In this week’s Torah portion, we are presented with one of the strangest rituals in the entire Torah. God instructs Moses to make a copper serpent and mount it on a pole. All who were bitten by poisonous snakes (which by the way God had sent the night before to punish the people for rebelling) could heal themselves.
Frankly, snake idols that heal seem very out of place in our faith and are certainly not at the core of the Judaism we practice today. In fact, it is surprising to find such rituals in the Torah in the first place.
The great Torah scholar, Rabbi Samson Raphael Hirsch, suggests that over time our ancestors had grown complacent regarding their freedom and security. By introducing them to attacks from poisonous snakes (which reminded them of danger) and then allowing them to find healing and safety by simply looking at a copper serpent, Rabbi Hirsch suggests that God is trying to generate fear and reverence at the same time.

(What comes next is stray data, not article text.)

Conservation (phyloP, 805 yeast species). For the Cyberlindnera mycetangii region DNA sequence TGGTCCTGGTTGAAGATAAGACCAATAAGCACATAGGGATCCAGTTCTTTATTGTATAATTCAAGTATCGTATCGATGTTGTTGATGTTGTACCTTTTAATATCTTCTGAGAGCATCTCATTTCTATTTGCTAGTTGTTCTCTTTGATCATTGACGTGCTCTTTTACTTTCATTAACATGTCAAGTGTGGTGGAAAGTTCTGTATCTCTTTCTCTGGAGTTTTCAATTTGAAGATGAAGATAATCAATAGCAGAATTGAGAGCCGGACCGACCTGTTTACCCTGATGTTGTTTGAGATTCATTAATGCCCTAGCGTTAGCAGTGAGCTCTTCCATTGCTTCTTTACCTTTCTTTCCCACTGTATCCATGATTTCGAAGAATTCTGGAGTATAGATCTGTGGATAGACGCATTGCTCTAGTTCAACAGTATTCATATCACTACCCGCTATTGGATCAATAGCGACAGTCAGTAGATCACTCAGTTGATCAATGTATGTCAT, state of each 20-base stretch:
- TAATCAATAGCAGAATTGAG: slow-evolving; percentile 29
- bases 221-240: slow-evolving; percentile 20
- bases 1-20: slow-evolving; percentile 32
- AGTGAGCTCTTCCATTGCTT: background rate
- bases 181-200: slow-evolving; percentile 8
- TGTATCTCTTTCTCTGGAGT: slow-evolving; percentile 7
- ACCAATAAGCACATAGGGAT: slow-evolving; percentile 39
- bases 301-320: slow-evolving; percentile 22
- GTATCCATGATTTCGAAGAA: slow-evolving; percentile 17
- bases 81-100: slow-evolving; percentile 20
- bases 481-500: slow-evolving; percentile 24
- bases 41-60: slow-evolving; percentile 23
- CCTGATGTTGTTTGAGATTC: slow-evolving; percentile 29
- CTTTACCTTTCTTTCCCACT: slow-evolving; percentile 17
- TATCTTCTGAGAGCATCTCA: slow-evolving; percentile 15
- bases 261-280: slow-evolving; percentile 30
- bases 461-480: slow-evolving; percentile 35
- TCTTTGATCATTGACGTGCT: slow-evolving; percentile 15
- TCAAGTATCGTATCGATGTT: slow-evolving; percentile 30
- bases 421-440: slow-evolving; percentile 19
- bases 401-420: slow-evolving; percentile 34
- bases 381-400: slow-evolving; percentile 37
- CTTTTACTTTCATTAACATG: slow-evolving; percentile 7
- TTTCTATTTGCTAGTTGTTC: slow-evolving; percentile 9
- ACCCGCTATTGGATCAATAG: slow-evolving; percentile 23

This story and its commentary may seem strange, but it is not beyond us today to ritualize experiences fear and awe simultaneously through symbolic imagery. Next week our nation will use a very similar technique as celebrate our freedom and our independence with fireworks, a spectacular ritual that evokes far more awe that a copper serpent.